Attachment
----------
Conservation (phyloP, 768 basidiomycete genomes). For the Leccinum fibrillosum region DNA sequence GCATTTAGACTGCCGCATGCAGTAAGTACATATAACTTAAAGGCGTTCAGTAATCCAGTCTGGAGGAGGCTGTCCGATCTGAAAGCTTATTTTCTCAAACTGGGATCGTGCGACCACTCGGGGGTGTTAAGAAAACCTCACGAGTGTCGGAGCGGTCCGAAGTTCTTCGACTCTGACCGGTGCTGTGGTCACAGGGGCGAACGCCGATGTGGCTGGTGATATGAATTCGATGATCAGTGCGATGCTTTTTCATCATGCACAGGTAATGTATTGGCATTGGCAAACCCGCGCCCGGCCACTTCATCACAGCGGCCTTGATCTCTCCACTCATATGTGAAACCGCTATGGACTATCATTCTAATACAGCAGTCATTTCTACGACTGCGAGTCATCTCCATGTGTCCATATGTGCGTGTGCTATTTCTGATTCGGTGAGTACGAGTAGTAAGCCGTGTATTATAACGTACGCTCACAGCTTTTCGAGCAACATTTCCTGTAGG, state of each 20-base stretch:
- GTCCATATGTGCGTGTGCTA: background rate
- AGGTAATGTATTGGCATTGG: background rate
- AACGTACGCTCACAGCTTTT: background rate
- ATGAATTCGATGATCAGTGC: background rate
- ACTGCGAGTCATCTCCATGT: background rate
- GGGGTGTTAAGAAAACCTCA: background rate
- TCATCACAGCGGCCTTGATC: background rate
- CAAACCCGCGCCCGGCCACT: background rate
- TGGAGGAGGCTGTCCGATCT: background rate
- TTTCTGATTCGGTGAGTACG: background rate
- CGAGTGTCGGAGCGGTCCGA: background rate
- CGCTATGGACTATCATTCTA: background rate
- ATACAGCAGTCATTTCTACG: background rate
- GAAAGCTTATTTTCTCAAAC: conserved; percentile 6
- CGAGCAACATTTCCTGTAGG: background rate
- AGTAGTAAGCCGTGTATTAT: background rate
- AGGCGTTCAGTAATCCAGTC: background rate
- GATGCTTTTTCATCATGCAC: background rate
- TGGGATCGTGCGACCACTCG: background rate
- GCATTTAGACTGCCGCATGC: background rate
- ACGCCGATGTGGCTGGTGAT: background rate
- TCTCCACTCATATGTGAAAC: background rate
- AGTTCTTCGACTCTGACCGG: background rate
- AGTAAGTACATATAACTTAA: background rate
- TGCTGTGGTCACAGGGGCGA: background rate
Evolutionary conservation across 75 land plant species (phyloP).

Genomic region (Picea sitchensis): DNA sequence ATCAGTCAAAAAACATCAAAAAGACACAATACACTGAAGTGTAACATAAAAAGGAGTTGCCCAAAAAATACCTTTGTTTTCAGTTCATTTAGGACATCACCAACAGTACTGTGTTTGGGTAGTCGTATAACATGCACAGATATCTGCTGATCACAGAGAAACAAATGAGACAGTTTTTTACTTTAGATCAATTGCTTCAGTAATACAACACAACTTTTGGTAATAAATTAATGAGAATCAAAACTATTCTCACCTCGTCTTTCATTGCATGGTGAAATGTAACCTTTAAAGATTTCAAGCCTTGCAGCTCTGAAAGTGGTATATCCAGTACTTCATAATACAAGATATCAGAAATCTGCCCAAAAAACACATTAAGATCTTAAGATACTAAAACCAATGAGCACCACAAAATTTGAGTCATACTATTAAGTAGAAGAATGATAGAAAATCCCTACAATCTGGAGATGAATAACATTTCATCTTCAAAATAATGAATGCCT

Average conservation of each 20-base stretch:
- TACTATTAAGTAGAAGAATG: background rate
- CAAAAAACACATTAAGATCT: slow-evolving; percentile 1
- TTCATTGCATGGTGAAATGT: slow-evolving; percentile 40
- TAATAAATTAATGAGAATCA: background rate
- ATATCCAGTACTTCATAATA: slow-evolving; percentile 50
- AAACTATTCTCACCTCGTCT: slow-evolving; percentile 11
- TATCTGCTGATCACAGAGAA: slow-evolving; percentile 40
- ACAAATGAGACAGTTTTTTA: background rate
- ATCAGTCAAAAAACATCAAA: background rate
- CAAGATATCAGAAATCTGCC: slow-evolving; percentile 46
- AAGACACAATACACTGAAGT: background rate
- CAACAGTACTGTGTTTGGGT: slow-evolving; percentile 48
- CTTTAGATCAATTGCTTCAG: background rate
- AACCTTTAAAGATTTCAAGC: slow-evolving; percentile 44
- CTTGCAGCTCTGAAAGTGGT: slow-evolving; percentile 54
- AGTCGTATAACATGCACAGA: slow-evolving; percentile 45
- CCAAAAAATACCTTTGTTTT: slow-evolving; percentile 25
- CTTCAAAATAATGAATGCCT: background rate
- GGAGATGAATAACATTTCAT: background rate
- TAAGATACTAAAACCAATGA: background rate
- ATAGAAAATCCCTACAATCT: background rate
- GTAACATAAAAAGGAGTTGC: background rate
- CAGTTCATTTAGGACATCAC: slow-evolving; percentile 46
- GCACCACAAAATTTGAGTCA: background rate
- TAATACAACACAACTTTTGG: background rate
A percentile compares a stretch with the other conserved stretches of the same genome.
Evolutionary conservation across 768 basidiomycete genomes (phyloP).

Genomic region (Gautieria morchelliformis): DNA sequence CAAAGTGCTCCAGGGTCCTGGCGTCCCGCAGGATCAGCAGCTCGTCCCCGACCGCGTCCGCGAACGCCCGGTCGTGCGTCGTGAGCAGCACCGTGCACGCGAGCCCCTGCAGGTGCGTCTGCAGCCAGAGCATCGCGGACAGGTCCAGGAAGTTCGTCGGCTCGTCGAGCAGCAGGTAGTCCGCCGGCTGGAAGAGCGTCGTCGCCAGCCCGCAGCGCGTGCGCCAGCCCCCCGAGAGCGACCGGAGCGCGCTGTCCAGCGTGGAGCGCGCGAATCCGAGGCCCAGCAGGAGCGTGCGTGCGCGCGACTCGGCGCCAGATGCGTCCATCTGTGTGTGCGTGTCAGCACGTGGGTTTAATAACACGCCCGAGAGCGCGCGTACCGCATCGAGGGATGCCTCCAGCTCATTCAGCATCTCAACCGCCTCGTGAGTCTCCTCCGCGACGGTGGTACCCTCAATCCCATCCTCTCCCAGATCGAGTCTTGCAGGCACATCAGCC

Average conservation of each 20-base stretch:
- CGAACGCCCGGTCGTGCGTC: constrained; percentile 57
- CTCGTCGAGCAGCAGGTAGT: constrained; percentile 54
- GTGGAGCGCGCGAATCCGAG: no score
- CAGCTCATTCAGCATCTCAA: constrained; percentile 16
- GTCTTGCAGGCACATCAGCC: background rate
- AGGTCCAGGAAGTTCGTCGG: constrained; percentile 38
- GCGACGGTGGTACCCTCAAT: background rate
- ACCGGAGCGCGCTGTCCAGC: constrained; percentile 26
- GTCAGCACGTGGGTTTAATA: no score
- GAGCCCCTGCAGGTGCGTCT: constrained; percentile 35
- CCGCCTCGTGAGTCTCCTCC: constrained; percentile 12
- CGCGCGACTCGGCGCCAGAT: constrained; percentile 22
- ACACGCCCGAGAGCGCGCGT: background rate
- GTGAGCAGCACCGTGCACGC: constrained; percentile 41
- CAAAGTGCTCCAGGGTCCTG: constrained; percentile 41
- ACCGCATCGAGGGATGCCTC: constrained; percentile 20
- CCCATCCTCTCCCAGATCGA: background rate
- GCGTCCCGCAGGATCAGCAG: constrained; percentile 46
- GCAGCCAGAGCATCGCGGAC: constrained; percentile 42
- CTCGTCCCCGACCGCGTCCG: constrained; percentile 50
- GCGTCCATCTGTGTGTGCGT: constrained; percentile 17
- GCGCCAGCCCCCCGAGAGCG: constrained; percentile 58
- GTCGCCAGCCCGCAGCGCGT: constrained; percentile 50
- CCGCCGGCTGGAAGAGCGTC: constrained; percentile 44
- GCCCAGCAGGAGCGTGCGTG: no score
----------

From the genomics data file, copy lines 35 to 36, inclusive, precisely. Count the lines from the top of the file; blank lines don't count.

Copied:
- AAACTATTCTCACCTCGTCT: slow-evolving; percentile 11
- TATCTGCTGATCACAGAGAA: slow-evolving; percentile 40